The fallacy of building homes to imposed standards

Monday, August 28th, 2006

William Watson

A CanWest News Service story recently reported on construction industry concerns that new Kyoto-inspired changes in national building codes could raise the price of new homes by as much as $15,000.

It quoted the president of the Ontario Home Builders Association: “We will basically have to unlearn everything we’ve learned over the last 30 years and retrain virtually our [entire] industry workforce to build houses to a higher energy-efficiency standard.”

For a whole industry to unlearn and re-learn everything it knows could be very expensive.

Even so, a new report from the federal government, the Canadian Gas Association and the Canadian Electricity Association said aggressive new regulation probably wouldn’t cut the growth of energy demand by more than half.

Other people told CanWest the cost of new energy-efficiency codes wouldn’t be as high as feared.

Once everyone gets used to the change, there are economies of scale. A regulatory change in Quebec a few years ago supposedly added only $3,000 to the price of a home.

And, said the man from the Sierra Club, it’s all a matter of balancing costs and returns: “It’s a question of whether you pay a bit more at the beginning and a lot less [in energy costs] every month, or whether you pay less at the beginning and a lot more every month.”

Duh? Well, how stupid are we?

If building a better-insulated home pays back in reduced energy bills, real estate agents should be able to explain that to prospective buyers. When thousands of our own dollars are involved, maybe tens of thousands over the life of a home, even the most innumerate among us generally is able to noodle around a calculator and figure out what’s best for the pocketbook.

And if making more environmentally efficient buildings can put cash dollars in buyers’ pockets, you’d think builders would be falling all over themselves to learn new tricks without having to be frog-marched into it by government regulations. They’re in the business of attracting customers, after all.

Which raises the deeper policy question of why we need building codes in the first place.

If it’s the 19th century and you’re living cheek by jowl with your neighbours in wooden row housing, maybe you want to make sure the guy half a mile down the road doesn’t start a conflagration that ends up burning your hovel down. Suing him after the fact — or more likely his estate — won’t do you much good.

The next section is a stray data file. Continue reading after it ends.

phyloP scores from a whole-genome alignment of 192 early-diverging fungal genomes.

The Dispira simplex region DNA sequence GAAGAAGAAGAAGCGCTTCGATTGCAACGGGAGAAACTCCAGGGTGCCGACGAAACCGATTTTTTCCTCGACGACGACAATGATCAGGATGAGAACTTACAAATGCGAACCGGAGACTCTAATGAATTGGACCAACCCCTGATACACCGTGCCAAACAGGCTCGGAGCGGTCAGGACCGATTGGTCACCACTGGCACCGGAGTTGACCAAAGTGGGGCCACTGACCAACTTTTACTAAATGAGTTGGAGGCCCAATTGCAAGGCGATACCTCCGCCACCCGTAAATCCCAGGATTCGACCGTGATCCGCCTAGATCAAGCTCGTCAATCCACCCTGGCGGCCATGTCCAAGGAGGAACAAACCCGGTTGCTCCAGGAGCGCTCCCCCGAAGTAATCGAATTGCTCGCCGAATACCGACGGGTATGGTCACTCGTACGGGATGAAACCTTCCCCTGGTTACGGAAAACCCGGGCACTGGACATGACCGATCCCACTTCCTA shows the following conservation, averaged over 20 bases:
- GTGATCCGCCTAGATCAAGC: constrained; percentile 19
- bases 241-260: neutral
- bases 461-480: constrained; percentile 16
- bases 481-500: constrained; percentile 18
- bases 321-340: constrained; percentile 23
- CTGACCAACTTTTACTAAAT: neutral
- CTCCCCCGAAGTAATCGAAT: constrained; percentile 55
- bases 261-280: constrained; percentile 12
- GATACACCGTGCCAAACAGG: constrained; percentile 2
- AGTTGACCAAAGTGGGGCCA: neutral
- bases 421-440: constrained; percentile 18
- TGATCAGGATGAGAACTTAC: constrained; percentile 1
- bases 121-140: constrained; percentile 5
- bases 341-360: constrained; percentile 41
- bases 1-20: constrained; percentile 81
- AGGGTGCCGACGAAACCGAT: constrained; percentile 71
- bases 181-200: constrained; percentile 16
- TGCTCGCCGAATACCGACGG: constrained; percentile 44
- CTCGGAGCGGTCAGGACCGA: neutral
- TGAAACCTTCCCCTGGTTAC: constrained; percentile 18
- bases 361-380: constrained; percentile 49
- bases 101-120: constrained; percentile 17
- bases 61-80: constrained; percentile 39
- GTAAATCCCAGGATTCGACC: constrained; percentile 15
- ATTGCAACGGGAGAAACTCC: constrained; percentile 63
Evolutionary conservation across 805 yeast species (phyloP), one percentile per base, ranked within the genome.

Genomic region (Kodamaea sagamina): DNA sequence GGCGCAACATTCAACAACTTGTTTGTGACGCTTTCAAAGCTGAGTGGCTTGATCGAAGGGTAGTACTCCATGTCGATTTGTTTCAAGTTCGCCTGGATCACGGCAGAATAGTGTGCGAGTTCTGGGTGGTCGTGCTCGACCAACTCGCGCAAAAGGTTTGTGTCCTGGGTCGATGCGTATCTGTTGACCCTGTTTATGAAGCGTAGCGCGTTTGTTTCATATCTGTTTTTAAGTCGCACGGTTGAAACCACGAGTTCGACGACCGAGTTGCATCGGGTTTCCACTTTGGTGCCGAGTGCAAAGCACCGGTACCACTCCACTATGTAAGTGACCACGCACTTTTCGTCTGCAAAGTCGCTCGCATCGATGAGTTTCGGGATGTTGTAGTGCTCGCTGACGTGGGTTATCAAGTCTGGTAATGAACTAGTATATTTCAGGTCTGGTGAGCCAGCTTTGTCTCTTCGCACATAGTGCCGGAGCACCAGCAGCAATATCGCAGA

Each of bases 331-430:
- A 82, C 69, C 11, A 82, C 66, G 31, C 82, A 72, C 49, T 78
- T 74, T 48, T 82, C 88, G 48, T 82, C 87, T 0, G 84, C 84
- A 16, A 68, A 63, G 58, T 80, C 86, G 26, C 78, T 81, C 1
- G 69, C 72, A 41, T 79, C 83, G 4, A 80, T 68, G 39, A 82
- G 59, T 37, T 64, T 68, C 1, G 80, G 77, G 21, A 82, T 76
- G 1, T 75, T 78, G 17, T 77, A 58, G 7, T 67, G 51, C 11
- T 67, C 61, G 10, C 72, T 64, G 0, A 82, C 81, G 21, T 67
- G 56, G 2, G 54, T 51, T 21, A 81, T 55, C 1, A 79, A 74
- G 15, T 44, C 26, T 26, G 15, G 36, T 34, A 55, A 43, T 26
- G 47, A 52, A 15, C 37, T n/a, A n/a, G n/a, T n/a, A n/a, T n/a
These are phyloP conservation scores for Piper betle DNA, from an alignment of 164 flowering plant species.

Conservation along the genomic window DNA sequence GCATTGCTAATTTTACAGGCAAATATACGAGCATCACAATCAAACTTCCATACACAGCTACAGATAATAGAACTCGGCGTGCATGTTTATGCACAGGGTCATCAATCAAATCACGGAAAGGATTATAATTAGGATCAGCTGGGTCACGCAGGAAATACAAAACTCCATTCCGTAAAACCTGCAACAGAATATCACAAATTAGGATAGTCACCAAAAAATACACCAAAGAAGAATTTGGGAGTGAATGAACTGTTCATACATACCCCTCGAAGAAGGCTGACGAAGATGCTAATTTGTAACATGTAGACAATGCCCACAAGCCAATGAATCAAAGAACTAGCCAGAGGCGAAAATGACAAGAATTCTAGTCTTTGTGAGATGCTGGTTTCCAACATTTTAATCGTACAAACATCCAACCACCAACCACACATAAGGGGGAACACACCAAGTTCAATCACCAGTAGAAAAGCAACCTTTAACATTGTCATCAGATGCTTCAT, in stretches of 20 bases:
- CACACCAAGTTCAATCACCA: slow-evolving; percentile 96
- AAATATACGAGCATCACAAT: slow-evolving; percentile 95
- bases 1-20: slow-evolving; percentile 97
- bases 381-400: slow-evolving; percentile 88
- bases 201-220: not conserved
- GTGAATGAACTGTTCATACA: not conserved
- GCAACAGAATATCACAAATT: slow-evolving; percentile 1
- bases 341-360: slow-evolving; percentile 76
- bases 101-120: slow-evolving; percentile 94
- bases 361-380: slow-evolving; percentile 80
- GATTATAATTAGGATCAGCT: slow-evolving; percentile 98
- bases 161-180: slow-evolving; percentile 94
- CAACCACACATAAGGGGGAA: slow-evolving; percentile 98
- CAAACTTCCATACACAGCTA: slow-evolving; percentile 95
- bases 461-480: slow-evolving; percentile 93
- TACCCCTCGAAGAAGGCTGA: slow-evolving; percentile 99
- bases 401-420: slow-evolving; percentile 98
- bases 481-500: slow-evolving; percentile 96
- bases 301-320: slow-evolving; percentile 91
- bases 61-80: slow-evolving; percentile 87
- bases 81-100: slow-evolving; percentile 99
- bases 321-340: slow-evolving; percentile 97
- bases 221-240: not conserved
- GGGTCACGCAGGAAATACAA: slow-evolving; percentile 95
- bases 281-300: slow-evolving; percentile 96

But in the 21st century, even fire safety codes are of questionable value in many places.

When single-family dwellings are separated by spacious backyards, fires don’t tend to spread. Build or buy yourself a fire-prone house and you alone are the likely victim.

Yet, as explained on a helpful federal government website on “Canada’s code development system,” we now have national plumbing, farm building, housing, safety, accessibility, environmental and fire codes, though because all these are provincial responsibilities, they’re only law if provinces adopt them.

The history of codes suggests they arose because a multiplicity of municipal codes made it difficult for “designers, product manufacturers and contractors to conduct business in more than one region.”

The feds don’t say so, but local regs may have acted as a protectionist device for local suppliers; only they were intimately familiar with the rules, having probably helped write them.

Yes, if you do insist on legislating how things must be done, it may be very hard for producers to comply with multiple local codes. One code may therefore be better than many.

But zero codes may be better still. If you don’t have any codes, industry standards are bound to emerge as best practices spread by word of mouth and consumer demand.

If local governments don’t insist and builders do things differently from town to town and city to city, they probably won’t.

© The Vancouver Sun 2006

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